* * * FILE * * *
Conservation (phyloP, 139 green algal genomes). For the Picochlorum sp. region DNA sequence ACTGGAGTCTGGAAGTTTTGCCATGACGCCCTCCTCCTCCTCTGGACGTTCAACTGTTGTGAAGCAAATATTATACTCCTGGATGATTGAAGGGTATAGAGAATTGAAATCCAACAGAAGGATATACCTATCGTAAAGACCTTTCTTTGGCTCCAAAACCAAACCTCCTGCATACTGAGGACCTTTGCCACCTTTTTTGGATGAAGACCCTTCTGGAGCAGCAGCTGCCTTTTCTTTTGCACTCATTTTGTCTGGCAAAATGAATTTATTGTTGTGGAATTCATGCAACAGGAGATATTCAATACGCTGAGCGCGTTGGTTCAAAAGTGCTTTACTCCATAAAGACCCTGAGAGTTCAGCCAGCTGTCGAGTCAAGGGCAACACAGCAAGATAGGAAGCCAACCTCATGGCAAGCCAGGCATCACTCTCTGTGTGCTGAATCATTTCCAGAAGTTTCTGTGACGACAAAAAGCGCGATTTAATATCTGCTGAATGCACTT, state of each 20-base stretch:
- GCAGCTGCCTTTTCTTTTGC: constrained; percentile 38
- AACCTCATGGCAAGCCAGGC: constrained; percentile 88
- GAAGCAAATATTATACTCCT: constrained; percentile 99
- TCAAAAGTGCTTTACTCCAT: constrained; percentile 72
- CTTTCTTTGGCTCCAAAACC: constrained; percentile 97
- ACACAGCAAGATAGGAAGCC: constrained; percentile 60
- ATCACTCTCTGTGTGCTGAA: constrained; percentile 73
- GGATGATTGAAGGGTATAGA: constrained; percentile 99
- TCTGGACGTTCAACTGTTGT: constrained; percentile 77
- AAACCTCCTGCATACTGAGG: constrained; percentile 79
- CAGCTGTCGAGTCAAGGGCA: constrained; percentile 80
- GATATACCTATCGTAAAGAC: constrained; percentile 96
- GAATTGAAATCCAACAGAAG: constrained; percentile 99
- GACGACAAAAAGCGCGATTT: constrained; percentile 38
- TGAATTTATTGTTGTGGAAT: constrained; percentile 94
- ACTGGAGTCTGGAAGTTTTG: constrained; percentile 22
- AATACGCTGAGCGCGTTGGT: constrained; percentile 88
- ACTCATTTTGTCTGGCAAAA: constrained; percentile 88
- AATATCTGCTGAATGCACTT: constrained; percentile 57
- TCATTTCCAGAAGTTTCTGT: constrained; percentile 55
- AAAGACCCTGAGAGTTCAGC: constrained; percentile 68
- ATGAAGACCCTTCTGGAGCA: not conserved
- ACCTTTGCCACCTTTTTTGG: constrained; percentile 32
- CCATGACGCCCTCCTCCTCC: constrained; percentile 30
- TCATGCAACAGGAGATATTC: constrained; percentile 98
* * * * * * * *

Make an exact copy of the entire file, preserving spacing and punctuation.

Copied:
Conservation (phyloP, 139 green algal genomes). For the Picochlorum sp. region DNA sequence ACTGGAGTCTGGAAGTTTTGCCATGACGCCCTCCTCCTCCTCTGGACGTTCAACTGTTGTGAAGCAAATATTATACTCCTGGATGATTGAAGGGTATAGAGAATTGAAATCCAACAGAAGGATATACCTATCGTAAAGACCTTTCTTTGGCTCCAAAACCAAACCTCCTGCATACTGAGGACCTTTGCCACCTTTTTTGGATGAAGACCCTTCTGGAGCAGCAGCTGCCTTTTCTTTTGCACTCATTTTGTCTGGCAAAATGAATTTATTGTTGTGGAATTCATGCAACAGGAGATATTCAATACGCTGAGCGCGTTGGTTCAAAAGTGCTTTACTCCATAAAGACCCTGAGAGTTCAGCCAGCTGTCGAGTCAAGGGCAACACAGCAAGATAGGAAGCCAACCTCATGGCAAGCCAGGCATCACTCTCTGTGTGCTGAATCATTTCCAGAAGTTTCTGTGACGACAAAAAGCGCGATTTAATATCTGCTGAATGCACTT, state of each 20-base stretch:
- GCAGCTGCCTTTTCTTTTGC: constrained; percentile 38
- AACCTCATGGCAAGCCAGGC: constrained; percentile 88
- GAAGCAAATATTATACTCCT: constrained; percentile 99
- TCAAAAGTGCTTTACTCCAT: constrained; percentile 72
- CTTTCTTTGGCTCCAAAACC: constrained; percentile 97
- ACACAGCAAGATAGGAAGCC: constrained; percentile 60
- ATCACTCTCTGTGTGCTGAA: constrained; percentile 73
- GGATGATTGAAGGGTATAGA: constrained; percentile 99
- TCTGGACGTTCAACTGTTGT: constrained; percentile 77
- AAACCTCCTGCATACTGAGG: constrained; percentile 79
- CAGCTGTCGAGTCAAGGGCA: constrained; percentile 80
- GATATACCTATCGTAAAGAC: constrained; percentile 96
- GAATTGAAATCCAACAGAAG: constrained; percentile 99
- GACGACAAAAAGCGCGATTT: constrained; percentile 38
- TGAATTTATTGTTGTGGAAT: constrained; percentile 94
- ACTGGAGTCTGGAAGTTTTG: constrained; percentile 22
- AATACGCTGAGCGCGTTGGT: constrained; percentile 88
- ACTCATTTTGTCTGGCAAAA: constrained; percentile 88
- AATATCTGCTGAATGCACTT: constrained; percentile 57
- TCATTTCCAGAAGTTTCTGT: constrained; percentile 55
- AAAGACCCTGAGAGTTCAGC: constrained; percentile 68
- ATGAAGACCCTTCTGGAGCA: not conserved
- ACCTTTGCCACCTTTTTTGG: constrained; percentile 32
- CCATGACGCCCTCCTCCTCC: constrained; percentile 30
- TCATGCAACAGGAGATATTC: constrained; percentile 98